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Daring Deeds - real stories, expeditions, road trips and adventure

Jelly legs and jaffa cakes - Trail Quest Spring Series 2017

By Ashleigh Naysmith
02, Apr, 2017

I learnt a few valuable lessons in my first attempt at a trail running event

I am, what I would describe as, an unnatural runner. But, one with an aspiration to be a competent long(ish) distance trail runner. I don’t crave winning races or beating world records, I just want to have the fitness to run along stunning mountain tracks and exhilarating peninsulas. I want to be #alpinefit enough to run up any mountain and enjoy the view.

I have a long way to go.

After a few weeks of improvement in my running, I decided to sign up for my first Trail Quest (short). I have had a go at the MTB Trail Quest before which was equally fun!

These events are fantastically organised - the pre-race info is superb; there is nothing missed out, the signage is spot on and the staff are fantastic and totally on it. All that is left for you to worry about, is the actual running.

So, I rocked up at Bradfield Village Hall fully prepped with my minimum compulsory kit (water, phone, Gravitas, Filoment). I was relieved to find that, given it was 13C, they weren’t being strict on carrying emergency kit today (for the short race at least). I pottered over to the start of my course with 10 mins to spare. The atmosphere was relaxed with varying abilities taking part - there were those who were in it pretty seriously, limbering up at the sidelines, those who were prepping for longer events, those that were just there for a laugh and a Sunday morning out. Now, I certainly was not in it to win it - my aim was to get round without stopping in a respectable time. I have issues with pacing myself and tend to go too fast for myself and burn out.

9.35 and we we're off. I settle in behind a couple of runners who seem to be keeping a nice steady pace - faster runners quickly overtake. I remind myself; legs feel good now, pace yourself… I figure that if I can just follow the steady legs in front of me, that will do. [Retrospectively: Big Mistake].

I keep following the feet, thoughts running through my mind - ‘Ugh, my legs aren’t warming up as quickly as I hoped. Perhaps I shouldn’t have stayed up till midnight dancing to that Fleetwood Mac Tribute band. Just stick with the runners in front’

 

We approach the dam around the midway point and I start feeling a little queasy: ‘Maybe I shouldn’t have had all those jaffa cakes for breakfast. Perhaps these runners in front are speeding up quicker than I thought’ [Retrospectively: Well, yeah, of course they are - it's a race].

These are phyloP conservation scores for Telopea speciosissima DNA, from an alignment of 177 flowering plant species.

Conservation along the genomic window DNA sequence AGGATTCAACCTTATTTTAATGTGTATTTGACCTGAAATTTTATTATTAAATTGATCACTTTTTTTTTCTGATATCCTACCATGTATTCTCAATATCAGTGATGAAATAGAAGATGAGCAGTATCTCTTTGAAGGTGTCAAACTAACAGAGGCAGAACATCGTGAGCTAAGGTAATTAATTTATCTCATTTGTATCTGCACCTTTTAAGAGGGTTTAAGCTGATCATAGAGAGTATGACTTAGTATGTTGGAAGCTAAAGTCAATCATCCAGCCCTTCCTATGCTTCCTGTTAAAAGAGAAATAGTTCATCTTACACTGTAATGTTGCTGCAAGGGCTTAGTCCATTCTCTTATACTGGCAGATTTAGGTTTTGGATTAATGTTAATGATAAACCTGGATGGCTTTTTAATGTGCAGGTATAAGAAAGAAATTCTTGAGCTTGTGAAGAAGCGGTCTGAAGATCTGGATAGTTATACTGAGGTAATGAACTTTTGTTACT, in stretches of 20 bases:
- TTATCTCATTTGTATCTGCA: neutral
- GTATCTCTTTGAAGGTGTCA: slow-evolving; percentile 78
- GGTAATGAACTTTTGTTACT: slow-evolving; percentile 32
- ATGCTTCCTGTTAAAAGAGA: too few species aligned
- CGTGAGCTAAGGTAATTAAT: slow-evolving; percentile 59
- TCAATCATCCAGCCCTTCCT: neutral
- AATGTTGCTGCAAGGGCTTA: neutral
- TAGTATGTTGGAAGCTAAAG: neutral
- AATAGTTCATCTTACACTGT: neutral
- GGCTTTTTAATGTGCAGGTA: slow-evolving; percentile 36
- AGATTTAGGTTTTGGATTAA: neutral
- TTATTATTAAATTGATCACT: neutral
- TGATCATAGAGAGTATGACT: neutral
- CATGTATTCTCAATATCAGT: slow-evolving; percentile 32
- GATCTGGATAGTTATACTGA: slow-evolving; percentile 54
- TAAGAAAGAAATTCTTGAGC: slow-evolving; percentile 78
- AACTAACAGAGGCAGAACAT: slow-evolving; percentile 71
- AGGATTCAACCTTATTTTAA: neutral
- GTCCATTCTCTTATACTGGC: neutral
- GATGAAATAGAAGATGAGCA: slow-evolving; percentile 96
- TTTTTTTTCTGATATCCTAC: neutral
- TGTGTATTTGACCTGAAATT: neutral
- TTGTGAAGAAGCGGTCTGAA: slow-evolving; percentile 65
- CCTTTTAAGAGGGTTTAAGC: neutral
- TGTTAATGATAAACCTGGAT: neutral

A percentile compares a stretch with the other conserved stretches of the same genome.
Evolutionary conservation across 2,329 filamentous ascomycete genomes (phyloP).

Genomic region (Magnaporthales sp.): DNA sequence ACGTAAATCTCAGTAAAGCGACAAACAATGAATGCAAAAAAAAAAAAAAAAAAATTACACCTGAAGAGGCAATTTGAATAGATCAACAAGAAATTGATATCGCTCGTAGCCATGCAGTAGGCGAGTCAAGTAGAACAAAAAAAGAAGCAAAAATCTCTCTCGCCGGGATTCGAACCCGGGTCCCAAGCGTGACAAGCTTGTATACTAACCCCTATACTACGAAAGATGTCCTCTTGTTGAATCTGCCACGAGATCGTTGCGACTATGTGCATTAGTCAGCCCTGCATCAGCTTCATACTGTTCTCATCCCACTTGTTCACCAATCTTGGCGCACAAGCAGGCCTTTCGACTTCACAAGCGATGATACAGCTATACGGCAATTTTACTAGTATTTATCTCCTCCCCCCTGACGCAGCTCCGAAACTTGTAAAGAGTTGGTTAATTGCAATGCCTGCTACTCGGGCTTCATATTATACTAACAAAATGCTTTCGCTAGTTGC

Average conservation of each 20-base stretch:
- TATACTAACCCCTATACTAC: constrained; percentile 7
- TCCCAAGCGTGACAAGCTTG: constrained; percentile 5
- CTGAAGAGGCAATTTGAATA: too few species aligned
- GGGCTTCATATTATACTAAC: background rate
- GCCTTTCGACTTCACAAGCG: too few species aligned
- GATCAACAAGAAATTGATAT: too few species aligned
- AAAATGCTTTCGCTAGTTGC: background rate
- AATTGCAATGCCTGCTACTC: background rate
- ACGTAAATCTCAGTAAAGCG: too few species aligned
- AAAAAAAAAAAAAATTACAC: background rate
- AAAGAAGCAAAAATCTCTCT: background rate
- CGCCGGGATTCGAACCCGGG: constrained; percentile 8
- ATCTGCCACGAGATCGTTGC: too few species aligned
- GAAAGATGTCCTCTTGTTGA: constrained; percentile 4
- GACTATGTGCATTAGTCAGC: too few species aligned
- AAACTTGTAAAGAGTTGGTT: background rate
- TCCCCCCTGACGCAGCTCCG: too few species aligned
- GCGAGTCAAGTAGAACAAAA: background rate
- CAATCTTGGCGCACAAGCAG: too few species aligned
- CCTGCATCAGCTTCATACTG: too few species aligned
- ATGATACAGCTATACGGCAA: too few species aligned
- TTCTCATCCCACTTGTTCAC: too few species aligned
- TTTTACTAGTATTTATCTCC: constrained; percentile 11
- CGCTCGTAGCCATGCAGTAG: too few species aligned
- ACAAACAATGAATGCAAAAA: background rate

I slow to stop on the dam and take the opportunity to observe the views. A few people overtake. One of the great things about this event are the staggered start times really take the pressure off. As I started at one of the earlier times, I could take my time without worrying that there would be a collection of race organisers stood at the finishing line looking at their watches.

 

I start again trying to focus on my own pace and not follow anyone else. However, my jelly legs and queasy tummy were having none of it - I had burned myself out - doh. I kept a gentle jog up with a couple of walking breaks and I was okay with that. Despite my competitive nature, I was never in this event to win it and I was okay with that. The structure of the Trail Quests make it really easy to get what you want from it; be that competition or just a fab experience trail running in the Peaks with like-minded people. As I plodded along, I pondered over what I had already learnt from this event so far: 1. Don’t assume other runners will be pacing how you want; 2. Don’t dance till midnight; 3. Don’t eat all the jaffa cakes. I watched the rowers gliding across the river and wondered who would win the Oxbridge Boat Race this afternoon [Spoiler: Turned out Oxford men and Cambridge women won]. At this point, a sign came up saying 1km to go - ‘nice, that went fast.’ 

I ran up the final stretch, towards the finishing line and the promise of cake. I fumbled with the dibber and registered my time. I had done better than I thought! Hurrah. My current 5km PR is about 31 mins so my 35.49 min time for 5.7 km was good enough. I did wish I had paced better and managed to keep going, but c’est la vie, there’s another round next month.

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